On March 27, 2014 Aston Martin submitted a request to NHTSA asking that two car lines, the DB9 and the Vantage, be exempted from new crash standards (pole and moving deformable barrier test; FMVSS No. 214.) adopted in 2007, which go into effect September 1, 2014 (hardtops) and September 1, 2015 (convertibles).

On April 10, 2014 NHTSA published the request from Aston Martin to the Federal Register. In that request Aston Martin describes a very sad state of affairs.

First, what is FMVSS 214 and how did it change.

On September 11, 2007, NHTSA published a final rule that upgraded Federal Motor Vehicle Safety Standard (FMVSS) No. 214, "Side impact protection," (72 FR 51908, Docket No. NHTSA-2007-29134). Until the final rule, the only dynamic test in FMVSS No. 214 was a moving deformable barrier (MDB) test simulating an intersection collision with one vehicle being struck in the side by another vehicle. The 2007 final rule upgraded FMVSS No. 214 to add a pole test to the standard. The pole test requires all vehicles with a gross vehicle weight rating (GVWR) of 4,536 kilograms (kg) or less (10,000 pounds (lb) or less) to protect front seat occupants in a vehicle-to-pole test simulating a vehicle crashing sideways into narrow fixed objects, such as utility poles and trees. The pole test requires vehicle manufacturers to assure head and improved chest protection in side crashes for a wide range of occupant sizes and over a broad range of seating positions.


Poor, poor Aston Martin

According to the automaker's request their goal was to have the two models updated to comply with the new changes by 2014, but those models were delayed. Along with sharing their planned good intentions they also "emphasize" that "two of the four cars we make will be in compliance" with the new standards. 50%? Not bad, but in grade school that's still an F.


Aston goes on to state 4 key reasons it is experiencing "economic hardship." While they list 4 reasons they are all the same reason – no money.

  1. Global recession.(Ferrari laughs at this!)
  2. No access to resources of a major OEM.
  3. R&D money must come from operating cash, which is limited.
  4. Lower sales of cars means, oh yeah, cash is limited.

Aston Martin isn't selling cars, which means Aston Martin isn't making money, which means Aston Martin can't invest in new cars, which means Aston Martin can't meet new safety standards.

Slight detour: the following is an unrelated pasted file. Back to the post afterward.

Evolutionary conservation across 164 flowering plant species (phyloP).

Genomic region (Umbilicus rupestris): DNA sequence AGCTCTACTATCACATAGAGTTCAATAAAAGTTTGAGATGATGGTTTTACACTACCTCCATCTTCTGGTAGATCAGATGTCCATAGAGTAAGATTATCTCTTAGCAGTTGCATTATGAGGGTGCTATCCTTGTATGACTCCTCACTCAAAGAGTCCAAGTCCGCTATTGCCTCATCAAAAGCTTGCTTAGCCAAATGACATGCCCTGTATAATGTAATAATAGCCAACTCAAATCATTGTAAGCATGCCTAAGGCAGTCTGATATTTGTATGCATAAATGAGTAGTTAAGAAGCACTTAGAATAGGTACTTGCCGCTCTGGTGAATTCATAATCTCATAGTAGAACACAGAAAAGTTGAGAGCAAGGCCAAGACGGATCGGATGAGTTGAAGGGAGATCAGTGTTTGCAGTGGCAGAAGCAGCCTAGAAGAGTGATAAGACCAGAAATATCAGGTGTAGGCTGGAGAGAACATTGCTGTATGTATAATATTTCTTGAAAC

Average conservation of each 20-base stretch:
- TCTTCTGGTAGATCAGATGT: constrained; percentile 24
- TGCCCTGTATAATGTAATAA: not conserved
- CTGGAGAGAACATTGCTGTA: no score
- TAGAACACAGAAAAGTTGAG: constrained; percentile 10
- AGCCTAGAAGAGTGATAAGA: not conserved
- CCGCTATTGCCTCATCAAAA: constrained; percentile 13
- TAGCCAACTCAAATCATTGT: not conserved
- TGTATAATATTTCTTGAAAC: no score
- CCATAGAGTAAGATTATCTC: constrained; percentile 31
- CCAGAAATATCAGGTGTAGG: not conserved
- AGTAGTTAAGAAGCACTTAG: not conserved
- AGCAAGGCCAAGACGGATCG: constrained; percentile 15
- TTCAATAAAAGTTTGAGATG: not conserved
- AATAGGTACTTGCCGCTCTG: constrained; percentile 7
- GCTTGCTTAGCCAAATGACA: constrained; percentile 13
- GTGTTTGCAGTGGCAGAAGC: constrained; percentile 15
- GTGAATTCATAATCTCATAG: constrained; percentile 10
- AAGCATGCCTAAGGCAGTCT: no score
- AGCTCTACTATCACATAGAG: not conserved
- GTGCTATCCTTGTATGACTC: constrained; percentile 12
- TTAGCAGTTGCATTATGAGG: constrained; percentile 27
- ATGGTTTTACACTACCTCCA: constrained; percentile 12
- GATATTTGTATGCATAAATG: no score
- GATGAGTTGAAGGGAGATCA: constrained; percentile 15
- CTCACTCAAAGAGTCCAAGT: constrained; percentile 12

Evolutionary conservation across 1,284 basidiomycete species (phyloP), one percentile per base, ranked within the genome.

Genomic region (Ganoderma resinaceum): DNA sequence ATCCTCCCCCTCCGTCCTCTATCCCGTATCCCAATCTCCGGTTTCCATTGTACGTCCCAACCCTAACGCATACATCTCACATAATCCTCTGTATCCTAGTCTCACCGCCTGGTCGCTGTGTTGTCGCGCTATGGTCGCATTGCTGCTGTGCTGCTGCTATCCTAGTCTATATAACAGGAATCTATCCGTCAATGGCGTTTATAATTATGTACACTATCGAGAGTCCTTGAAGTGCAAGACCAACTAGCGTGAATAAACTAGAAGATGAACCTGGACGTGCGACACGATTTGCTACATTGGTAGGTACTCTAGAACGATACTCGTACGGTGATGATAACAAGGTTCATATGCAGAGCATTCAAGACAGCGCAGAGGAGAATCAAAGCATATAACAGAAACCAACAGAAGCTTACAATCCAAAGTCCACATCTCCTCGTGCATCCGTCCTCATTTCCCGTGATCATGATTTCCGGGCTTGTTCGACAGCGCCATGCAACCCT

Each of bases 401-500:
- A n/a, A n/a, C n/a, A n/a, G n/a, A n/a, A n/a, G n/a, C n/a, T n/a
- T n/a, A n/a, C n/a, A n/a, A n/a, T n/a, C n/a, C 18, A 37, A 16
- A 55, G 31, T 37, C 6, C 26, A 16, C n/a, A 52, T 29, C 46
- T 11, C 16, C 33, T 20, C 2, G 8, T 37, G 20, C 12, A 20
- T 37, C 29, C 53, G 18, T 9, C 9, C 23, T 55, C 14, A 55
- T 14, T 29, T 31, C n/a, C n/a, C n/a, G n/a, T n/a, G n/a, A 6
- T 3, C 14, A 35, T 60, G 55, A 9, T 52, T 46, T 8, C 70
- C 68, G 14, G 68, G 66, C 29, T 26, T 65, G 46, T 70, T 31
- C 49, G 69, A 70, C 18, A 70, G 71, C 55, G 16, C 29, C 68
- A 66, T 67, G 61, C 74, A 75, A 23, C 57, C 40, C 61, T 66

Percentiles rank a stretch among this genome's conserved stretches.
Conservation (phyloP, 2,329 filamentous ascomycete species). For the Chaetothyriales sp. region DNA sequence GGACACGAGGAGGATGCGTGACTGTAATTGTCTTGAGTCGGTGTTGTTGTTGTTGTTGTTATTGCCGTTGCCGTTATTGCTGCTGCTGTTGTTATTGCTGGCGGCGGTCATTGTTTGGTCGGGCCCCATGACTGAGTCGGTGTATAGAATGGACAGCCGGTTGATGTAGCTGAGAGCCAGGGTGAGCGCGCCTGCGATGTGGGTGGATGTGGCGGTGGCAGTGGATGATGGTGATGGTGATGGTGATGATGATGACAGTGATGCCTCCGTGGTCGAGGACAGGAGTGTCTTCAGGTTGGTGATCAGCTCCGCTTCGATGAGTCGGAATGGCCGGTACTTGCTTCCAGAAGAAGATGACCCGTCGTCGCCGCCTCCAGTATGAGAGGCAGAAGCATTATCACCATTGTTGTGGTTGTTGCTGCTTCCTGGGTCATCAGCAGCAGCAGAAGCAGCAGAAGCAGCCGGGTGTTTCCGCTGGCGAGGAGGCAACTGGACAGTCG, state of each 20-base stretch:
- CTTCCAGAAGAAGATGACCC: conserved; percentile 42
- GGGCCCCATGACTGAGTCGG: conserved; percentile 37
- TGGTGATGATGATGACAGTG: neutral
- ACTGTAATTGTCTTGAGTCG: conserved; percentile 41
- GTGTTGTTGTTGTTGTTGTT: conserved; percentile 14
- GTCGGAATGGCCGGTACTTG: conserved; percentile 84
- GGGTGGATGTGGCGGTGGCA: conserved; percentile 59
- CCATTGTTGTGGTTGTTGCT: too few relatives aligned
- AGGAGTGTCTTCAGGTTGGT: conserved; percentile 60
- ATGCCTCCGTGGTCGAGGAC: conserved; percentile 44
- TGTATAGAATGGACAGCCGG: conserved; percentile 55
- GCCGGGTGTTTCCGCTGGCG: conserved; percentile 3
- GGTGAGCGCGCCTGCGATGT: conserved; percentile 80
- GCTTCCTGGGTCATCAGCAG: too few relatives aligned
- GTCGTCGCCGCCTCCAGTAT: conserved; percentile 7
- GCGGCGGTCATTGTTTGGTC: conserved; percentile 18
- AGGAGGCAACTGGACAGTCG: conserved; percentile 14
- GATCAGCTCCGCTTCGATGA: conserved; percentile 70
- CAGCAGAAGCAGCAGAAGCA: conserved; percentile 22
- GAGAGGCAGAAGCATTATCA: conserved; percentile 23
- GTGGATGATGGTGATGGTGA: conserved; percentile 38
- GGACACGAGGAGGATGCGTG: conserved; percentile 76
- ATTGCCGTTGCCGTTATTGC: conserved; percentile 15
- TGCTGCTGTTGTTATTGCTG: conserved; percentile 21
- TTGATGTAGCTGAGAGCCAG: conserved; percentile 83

Regulators give automakers years of lead time, and smaller automakers (less than 5,000 units) even more lead time, to ensure they can engineer new standards into their new models. But when an automaker can't afford a new model – they waive the Economic Hardship Flag and hope for a waiver.

Under the heading "Future Cash Challenges" Aston explains their planned updates to DB9 and Vantage were delayed because, again, cash is limited (see a theme?).

During 2012 Aston Martin secured a £150M capital increase into the business, the monies generated from this were to repay the short term borrowings utilized in 2012 and help fund the next generation of vehicles. This capital increase did not include monies for FMVSS 214 compliance for DB9 & Vantage car lines as the next generation of models were originally planned to be launched in August 2014.


What happens if NHTSA denies Aston's request?


Simple – for two-three years (hardtop 2016/ convertible 2017) Aston Martin will only be able to offer the Vanquish and Rapide in the U.S. It's important to note that in their request Aston points out that in the past NHTSA has granted similar requests from Koenigsegg and Lotus regarding a n economic hardship bridge to new safety standards.

It seems ironic to use the term economic hardship when dealing with such an extravagant automaker like Aston, Koenigsegg, or any of the other automaker that routinely build quarter-million dollar cars.


And then there were two.

I can't picture any business case where losing half of your lineup can have any positive results, especially when your financial situation isn't exactly good. Aston Martin says that the total number of non-complaint vehicles it will import (and hopefully sell), should NHTSA grant their exemption, is 670.


If NHTSA denies the petition, which I don't think they will, could this be the end for Aston Martin in America? Doubt it. At worst, if this request is denied, it could spook investors to the point where they get worried and put the automaker up on the market where some very rich person(s) in China would take majority stake in the company.

Do you think Aston Martin could survive in America on two models? Further, is the brand still relevant in America? If you ask me what they really need is a SUV and an entry-level roadster. While I say that in jest, I don't think I'm that far off.